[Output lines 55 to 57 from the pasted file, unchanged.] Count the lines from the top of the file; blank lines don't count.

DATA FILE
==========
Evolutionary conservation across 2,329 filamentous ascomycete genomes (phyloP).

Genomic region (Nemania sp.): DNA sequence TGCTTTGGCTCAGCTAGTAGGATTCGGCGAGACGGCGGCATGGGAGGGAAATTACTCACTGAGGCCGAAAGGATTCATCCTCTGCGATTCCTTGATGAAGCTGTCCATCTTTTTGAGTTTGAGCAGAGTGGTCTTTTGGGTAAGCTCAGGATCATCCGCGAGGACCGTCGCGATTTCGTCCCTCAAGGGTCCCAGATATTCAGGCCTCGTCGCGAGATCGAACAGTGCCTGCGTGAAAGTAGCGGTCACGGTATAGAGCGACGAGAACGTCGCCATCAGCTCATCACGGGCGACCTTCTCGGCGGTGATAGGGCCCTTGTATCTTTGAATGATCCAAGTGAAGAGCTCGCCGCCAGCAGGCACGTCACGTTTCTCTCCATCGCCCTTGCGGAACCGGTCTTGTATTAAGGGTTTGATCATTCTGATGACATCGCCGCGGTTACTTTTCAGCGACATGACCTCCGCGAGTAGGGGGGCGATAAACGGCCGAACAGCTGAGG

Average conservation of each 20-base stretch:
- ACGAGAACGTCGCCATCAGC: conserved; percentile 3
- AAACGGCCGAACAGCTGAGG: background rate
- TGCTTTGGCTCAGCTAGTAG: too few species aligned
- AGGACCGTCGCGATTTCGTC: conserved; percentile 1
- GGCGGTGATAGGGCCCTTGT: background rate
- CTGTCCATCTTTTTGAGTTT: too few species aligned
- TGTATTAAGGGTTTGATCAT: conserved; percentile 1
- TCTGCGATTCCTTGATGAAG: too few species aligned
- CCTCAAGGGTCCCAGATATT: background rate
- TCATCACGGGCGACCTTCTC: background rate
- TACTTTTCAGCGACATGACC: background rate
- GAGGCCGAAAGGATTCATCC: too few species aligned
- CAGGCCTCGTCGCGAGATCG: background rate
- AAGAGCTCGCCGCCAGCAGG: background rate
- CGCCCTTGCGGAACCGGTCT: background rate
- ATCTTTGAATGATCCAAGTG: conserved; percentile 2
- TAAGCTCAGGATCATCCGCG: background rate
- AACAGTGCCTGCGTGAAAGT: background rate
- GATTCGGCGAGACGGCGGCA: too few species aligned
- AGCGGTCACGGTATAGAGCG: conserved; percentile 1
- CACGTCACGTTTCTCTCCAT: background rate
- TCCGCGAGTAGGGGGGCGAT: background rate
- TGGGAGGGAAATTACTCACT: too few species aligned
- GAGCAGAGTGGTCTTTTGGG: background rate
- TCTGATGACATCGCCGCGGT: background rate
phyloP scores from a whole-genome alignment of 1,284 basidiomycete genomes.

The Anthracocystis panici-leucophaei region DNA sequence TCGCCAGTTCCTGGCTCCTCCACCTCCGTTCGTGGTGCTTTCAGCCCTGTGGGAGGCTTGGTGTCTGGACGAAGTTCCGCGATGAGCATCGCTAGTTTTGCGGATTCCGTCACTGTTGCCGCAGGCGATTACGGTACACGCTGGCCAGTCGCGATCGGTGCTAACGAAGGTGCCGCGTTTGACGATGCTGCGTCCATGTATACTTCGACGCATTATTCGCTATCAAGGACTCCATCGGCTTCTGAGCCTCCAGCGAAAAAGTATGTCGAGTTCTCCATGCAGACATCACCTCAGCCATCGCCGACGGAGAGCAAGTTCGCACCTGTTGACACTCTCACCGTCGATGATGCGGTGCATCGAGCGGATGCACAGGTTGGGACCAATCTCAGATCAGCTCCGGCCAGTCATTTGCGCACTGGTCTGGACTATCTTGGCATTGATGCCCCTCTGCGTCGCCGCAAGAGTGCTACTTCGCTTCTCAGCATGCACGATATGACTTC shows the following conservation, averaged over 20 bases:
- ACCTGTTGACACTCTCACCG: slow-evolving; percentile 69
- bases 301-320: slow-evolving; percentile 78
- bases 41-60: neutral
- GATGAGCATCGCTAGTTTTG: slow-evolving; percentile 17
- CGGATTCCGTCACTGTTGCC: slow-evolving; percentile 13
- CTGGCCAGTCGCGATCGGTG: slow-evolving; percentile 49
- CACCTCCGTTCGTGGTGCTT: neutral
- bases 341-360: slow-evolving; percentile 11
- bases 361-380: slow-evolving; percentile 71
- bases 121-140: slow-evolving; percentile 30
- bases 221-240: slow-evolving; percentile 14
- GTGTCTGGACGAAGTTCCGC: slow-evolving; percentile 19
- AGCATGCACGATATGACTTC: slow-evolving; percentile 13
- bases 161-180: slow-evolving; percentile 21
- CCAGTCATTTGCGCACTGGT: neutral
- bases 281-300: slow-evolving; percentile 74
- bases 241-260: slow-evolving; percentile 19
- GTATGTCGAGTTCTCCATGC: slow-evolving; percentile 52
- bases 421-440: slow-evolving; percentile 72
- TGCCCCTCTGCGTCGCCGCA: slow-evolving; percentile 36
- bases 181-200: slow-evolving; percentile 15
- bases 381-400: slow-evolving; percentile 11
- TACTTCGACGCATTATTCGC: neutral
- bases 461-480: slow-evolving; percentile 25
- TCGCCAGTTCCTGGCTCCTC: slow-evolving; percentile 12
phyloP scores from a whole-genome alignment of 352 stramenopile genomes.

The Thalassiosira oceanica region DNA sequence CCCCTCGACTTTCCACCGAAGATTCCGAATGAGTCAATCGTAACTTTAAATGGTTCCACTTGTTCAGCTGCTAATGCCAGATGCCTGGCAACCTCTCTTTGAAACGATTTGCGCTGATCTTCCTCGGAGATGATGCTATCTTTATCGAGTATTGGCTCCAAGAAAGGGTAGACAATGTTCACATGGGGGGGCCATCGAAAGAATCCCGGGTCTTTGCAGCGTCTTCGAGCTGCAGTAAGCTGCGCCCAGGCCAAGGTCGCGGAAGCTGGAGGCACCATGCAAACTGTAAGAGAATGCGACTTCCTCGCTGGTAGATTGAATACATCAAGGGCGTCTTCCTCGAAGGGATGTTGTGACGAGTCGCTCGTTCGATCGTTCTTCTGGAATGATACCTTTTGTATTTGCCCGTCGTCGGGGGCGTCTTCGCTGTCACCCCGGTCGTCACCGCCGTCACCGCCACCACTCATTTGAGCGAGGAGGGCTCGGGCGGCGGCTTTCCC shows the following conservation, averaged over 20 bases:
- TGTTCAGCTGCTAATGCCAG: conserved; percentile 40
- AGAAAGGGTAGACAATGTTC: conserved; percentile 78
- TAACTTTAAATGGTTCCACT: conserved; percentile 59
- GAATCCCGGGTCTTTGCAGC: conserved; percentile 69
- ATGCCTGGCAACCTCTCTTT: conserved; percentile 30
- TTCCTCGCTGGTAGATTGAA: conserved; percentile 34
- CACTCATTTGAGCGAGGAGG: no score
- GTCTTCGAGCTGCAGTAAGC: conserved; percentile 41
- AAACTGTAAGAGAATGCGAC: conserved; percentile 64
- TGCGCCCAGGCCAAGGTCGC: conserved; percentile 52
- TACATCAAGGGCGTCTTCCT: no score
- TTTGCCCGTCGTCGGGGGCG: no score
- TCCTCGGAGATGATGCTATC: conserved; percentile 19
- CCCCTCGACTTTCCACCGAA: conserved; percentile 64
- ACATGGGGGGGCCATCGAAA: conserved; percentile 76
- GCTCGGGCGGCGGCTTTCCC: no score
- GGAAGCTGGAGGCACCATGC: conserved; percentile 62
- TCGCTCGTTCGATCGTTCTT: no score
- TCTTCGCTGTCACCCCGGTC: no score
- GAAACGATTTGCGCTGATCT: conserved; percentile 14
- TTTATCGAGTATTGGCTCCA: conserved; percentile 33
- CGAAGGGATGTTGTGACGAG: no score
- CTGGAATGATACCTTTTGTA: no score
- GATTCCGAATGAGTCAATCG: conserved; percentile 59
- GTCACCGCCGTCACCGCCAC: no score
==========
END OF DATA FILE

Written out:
- TCGCCAGTTCCTGGCTCCTC: slow-evolving; percentile 12
phyloP scores from a whole-genome alignment of 352 stramenopile genomes.

The Thalassiosira oceanica region DNA sequence CCCCTCGACTTTCCACCGAAGATTCCGAATGAGTCAATCGTAACTTTAAATGGTTCCACTTGTTCAGCTGCTAATGCCAGATGCCTGGCAACCTCTCTTTGAAACGATTTGCGCTGATCTTCCTCGGAGATGATGCTATCTTTATCGAGTATTGGCTCCAAGAAAGGGTAGACAATGTTCACATGGGGGGGCCATCGAAAGAATCCCGGGTCTTTGCAGCGTCTTCGAGCTGCAGTAAGCTGCGCCCAGGCCAAGGTCGCGGAAGCTGGAGGCACCATGCAAACTGTAAGAGAATGCGACTTCCTCGCTGGTAGATTGAATACATCAAGGGCGTCTTCCTCGAAGGGATGTTGTGACGAGTCGCTCGTTCGATCGTTCTTCTGGAATGATACCTTTTGTATTTGCCCGTCGTCGGGGGCGTCTTCGCTGTCACCCCGGTCGTCACCGCCGTCACCGCCACCACTCATTTGAGCGAGGAGGGCTCGGGCGGCGGCTTTCCC shows the following conservation, averaged over 20 bases: